Xiaodong Feng, second-level professor, chief physician, doctoral supervisor, Dean of the Second Affiliated Hospital of Henan University of Chinese Medicine, Dean of the School of Rehabilitation Medicine of Henan University of Chinese Medicine, leader of key disciplines and specialties appointed by the National Administration of Traditional Chinese Medicine, responsible person for the standardized construction of TCM rehabilitation service capabilities appointed by the National Administration of Traditional Chinese Medicine, renowned TCM expert in the Central Plains region, leading clinical talent in TCM in Henan Province, director of the Rehabilitation Equipment Engineering Research Center of Henan Province, responsible person for the TCM rehabilitation training base in Henan Province, director of the TCM Rehabilitation Quality Control Center of Henan Province, director of the Rehabilitation Equipment Engineering Research Center of Henan Province, and director of the TCM Rehabilitation Key Laboratory of Henan Province. He also serves as a member of the Teaching Guidance Committee of Medical Technology Higher Education Institutions under the Ministry of Education, chairman of the Rehabilitation Branch of the Chinese Association of Traditional Chinese Medicine, vice secretary-general of the Chinese Society of Rehabilitation Medicine, chairman-elect of the Committee of Traditional Chinese and Western Medicine Integration of the Chinese Society of Rehabilitation Medicine, and president of the Henan Society of Rehabilitation Medicine.

Feng Xiaodong studied under Professor Sun Sulun from Beijing University of Chinese Medicine and Grand Master Zhang Lei. With nearly twenty years of experience in clinical practice, teaching, and research in the field of integrated traditional Chinese and Western medicine rehabilitation, his research focuses on stroke-related hemiplegia, aphasia, dysphagia, cognitive impairment, treatment of shoulder subluxation, motor dysfunction after spinal cord injury, bladder dysfunction treatment, cognitive impairment, sensory disorders, motor disorders after traumatic brain injury, as well as internal medicine conditions such as insomnia, cough, and autonomic nervous system disorders.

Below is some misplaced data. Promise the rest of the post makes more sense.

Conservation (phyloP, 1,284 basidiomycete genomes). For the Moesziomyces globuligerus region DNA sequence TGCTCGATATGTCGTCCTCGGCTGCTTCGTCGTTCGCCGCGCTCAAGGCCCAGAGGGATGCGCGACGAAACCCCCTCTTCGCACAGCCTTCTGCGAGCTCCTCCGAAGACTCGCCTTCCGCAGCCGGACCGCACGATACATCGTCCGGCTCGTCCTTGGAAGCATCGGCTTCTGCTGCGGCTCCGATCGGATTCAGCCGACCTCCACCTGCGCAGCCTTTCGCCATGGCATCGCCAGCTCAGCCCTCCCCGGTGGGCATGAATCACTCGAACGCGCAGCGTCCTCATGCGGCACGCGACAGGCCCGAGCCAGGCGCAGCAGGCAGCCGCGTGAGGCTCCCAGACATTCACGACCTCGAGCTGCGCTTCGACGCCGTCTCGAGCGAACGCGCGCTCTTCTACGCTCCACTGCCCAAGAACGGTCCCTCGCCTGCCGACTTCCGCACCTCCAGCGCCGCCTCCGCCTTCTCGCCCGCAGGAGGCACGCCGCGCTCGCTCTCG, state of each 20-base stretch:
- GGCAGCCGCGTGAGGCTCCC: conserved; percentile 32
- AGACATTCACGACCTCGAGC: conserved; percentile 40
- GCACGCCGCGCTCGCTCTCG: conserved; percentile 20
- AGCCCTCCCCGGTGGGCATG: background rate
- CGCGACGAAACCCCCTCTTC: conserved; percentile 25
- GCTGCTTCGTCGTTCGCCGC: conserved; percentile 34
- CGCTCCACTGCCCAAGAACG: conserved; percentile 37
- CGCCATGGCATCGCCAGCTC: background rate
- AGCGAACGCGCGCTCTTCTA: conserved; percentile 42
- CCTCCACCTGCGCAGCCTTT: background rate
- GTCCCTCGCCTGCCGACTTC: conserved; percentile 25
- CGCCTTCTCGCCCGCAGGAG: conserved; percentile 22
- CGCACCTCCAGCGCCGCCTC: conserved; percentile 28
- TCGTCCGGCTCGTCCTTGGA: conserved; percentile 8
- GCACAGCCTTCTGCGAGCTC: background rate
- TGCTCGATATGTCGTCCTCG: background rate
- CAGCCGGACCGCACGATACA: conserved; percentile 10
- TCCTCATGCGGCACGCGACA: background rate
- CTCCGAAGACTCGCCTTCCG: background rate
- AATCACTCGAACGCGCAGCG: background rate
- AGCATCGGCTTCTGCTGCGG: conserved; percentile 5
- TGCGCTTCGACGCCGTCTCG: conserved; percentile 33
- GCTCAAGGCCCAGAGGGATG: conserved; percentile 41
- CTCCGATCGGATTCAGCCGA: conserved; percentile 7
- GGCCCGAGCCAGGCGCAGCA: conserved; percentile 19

He has led 3 National Natural Science Foundation projects, 5 provincial and ministerial-level projects, and participated in 4 national key R&D projects. He has published over 130 core papers at home and abroad as the corresponding/first author, including 17 SCI papers. He has edited 6 national planned textbooks and has received 7 provincial-level scientific research achievement awards, including one first prize from the Chinese Society of Rehabilitation Medicine for Science and Technology, one second prize from Henan Provincial Science and Technology Progress Award, one first prize and one second prize from Henan Provincial Teaching Achievement Award, and 12 first prizes from department-level scientific and technological progress awards. He has been granted 4 invention patents and over 30 utility model patents.

Topic: Traditional Chinese Medicine Rehabilitation Treatment for Stroke

Stroke is a common and frequently occurring disease characterized by a high mortality and disability rate, posing a serious threat to people’s health. This lecture will elaborate on the overview of stroke, common functional impairments associated with stroke, and the role of traditional Chinese medicine (TCM) rehabilitation in treating these impairments.

Stroke often leads to various functional impairments, such as hemiplegia, aphasia, dysphagia, cognitive impairment, and motor dysfunction. TCM rehabilitation plays a significant role in alleviating these impairments and improving the quality of life for stroke patients.

TCM rehabilitation approaches for stroke typically involve a combination of acupuncture, herbal medicine, massage therapy, dietary adjustments, and lifestyle modifications. Acupuncture can help regulate the flow of Qi and blood, promote neural regeneration, and improve motor function and sensation in affected limbs. Herbal medicine formulations are tailored to individual patterns of disharmony identified through TCM diagnosis, aiming to nourish Qi and blood, invigorate the collaterals, and enhance recovery. Massage therapy techniques, such as Tui Na (Chinese therapeutic massage) and acupuncture point stimulation, can promote circulation, relieve muscle stiffness, and improve range of motion. Dietary recommendations may include foods that nourish the spleen and stomach, which are believed to be closely related to post-stroke recovery in TCM theory. Lifestyle modifications may involve gentle exercise, stress management techniques, and adequate rest to support the body’s healing process.

By integrating TCM rehabilitation into the treatment of stroke, we can effectively address the functional impairments commonly seen after stroke, enhance neurological recovery, and ultimately improve the overall survival and quality of life for stroke patients.